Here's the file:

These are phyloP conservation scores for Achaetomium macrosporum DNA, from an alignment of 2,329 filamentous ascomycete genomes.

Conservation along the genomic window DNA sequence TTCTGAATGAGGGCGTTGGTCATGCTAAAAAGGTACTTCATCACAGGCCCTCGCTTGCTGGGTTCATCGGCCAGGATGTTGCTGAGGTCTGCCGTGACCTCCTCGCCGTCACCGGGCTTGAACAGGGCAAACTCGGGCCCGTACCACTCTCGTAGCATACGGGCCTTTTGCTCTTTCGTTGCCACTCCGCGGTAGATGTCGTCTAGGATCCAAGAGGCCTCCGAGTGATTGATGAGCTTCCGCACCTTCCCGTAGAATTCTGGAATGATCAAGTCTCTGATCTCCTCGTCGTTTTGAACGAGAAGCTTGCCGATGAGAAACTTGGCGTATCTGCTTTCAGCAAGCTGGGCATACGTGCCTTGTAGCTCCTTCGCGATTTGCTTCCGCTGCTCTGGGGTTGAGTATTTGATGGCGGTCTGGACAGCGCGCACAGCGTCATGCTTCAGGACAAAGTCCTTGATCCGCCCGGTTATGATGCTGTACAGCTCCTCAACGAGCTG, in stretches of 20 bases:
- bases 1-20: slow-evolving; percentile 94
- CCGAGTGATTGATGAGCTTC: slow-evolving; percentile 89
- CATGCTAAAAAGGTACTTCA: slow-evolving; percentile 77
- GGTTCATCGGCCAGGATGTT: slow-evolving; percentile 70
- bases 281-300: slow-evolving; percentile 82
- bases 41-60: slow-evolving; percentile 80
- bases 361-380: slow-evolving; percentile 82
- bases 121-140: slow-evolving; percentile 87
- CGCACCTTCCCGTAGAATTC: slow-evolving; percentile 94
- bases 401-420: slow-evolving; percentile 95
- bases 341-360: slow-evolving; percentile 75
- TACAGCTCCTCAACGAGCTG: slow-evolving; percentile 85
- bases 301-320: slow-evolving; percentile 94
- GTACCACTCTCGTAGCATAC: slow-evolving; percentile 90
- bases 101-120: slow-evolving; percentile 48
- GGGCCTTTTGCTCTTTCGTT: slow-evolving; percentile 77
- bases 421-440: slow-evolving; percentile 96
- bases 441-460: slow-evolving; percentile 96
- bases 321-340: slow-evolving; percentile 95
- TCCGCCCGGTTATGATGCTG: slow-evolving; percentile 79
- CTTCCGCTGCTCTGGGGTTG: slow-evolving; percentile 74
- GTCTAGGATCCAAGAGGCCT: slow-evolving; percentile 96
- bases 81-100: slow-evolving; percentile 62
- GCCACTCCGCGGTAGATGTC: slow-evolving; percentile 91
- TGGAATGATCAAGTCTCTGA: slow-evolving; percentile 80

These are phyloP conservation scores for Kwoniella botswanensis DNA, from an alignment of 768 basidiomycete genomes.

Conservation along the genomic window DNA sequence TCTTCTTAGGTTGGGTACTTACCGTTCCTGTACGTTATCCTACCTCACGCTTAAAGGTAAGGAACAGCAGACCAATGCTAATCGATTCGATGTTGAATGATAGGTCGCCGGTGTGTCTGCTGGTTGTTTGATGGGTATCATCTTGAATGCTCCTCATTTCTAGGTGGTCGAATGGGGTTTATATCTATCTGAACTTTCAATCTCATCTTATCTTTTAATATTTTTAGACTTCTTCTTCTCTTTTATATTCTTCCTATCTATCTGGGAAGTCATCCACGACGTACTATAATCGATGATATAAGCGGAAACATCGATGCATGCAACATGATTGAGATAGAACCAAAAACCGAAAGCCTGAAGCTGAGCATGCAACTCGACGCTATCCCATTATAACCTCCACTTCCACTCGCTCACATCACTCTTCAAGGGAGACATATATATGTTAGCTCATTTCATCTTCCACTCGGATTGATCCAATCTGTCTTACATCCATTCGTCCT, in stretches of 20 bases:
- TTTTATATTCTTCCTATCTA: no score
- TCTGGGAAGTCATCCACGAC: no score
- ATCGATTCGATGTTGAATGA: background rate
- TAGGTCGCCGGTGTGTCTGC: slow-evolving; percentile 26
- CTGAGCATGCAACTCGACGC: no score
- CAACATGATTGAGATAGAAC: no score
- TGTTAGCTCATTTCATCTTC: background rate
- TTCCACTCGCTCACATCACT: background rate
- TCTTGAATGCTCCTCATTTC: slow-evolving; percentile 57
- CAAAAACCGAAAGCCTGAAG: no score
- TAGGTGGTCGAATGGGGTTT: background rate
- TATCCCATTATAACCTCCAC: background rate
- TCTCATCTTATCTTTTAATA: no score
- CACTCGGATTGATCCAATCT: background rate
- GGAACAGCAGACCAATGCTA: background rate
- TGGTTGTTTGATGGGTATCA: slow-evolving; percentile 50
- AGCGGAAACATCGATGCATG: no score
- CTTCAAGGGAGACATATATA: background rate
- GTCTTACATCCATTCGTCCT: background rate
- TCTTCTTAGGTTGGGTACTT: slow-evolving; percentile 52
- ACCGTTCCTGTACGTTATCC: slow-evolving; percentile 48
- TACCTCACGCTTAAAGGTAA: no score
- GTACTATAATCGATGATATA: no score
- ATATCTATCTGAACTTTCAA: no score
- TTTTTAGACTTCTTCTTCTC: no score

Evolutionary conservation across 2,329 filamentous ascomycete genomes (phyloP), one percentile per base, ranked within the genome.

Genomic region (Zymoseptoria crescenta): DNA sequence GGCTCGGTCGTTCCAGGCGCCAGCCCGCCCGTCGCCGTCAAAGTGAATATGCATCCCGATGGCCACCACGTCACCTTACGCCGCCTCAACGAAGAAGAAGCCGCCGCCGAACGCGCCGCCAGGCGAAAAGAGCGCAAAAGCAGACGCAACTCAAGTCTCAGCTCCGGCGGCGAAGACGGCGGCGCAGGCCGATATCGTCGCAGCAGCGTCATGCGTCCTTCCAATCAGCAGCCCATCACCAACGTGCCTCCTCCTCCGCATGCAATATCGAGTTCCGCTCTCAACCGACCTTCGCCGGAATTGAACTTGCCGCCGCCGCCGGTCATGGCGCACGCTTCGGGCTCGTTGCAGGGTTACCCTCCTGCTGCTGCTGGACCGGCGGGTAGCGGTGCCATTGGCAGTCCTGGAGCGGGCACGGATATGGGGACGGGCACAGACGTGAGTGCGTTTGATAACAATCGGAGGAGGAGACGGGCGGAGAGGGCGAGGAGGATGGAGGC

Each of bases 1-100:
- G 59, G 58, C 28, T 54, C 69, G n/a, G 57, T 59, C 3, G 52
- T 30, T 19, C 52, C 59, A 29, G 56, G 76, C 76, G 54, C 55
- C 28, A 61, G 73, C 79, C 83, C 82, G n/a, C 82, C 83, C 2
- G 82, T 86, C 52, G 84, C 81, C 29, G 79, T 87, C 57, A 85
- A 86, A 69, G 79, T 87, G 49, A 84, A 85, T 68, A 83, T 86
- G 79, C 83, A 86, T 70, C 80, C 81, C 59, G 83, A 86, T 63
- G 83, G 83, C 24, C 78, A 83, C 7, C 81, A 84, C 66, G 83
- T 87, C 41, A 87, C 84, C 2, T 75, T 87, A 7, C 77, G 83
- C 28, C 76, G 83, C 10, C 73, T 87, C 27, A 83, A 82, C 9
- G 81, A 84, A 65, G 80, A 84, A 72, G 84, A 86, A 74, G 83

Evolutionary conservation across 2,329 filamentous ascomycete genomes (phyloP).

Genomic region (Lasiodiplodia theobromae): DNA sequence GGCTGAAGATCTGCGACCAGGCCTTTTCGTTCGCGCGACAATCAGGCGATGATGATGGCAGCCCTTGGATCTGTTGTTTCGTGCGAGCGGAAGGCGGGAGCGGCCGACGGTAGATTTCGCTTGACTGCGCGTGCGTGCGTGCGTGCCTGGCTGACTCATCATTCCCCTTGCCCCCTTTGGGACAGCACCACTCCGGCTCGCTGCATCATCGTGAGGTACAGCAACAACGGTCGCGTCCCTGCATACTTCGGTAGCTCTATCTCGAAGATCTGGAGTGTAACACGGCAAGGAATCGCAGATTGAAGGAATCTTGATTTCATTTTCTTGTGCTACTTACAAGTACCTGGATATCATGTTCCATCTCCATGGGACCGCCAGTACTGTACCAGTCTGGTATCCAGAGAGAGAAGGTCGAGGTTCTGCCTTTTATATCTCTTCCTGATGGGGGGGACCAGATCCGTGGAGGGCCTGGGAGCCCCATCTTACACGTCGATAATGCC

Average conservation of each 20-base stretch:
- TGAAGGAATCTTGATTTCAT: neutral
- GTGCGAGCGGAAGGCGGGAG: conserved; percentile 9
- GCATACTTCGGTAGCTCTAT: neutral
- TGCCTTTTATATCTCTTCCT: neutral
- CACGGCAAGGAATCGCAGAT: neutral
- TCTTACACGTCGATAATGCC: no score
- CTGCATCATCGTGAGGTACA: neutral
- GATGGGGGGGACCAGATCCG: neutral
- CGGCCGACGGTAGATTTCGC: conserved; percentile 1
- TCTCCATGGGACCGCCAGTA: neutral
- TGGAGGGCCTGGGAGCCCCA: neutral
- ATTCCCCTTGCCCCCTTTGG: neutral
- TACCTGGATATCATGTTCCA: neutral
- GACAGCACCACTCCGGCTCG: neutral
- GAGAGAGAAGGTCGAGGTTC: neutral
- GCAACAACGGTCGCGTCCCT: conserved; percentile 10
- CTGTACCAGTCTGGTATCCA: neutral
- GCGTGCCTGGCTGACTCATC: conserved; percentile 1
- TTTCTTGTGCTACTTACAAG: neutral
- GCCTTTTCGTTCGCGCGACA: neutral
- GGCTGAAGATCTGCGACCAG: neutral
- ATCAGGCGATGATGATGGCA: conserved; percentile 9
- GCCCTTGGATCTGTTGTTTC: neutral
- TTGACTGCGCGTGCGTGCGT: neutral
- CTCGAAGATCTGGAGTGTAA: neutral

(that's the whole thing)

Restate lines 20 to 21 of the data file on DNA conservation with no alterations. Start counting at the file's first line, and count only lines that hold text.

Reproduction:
- bases 441-460: slow-evolving; percentile 96
- bases 321-340: slow-evolving; percentile 95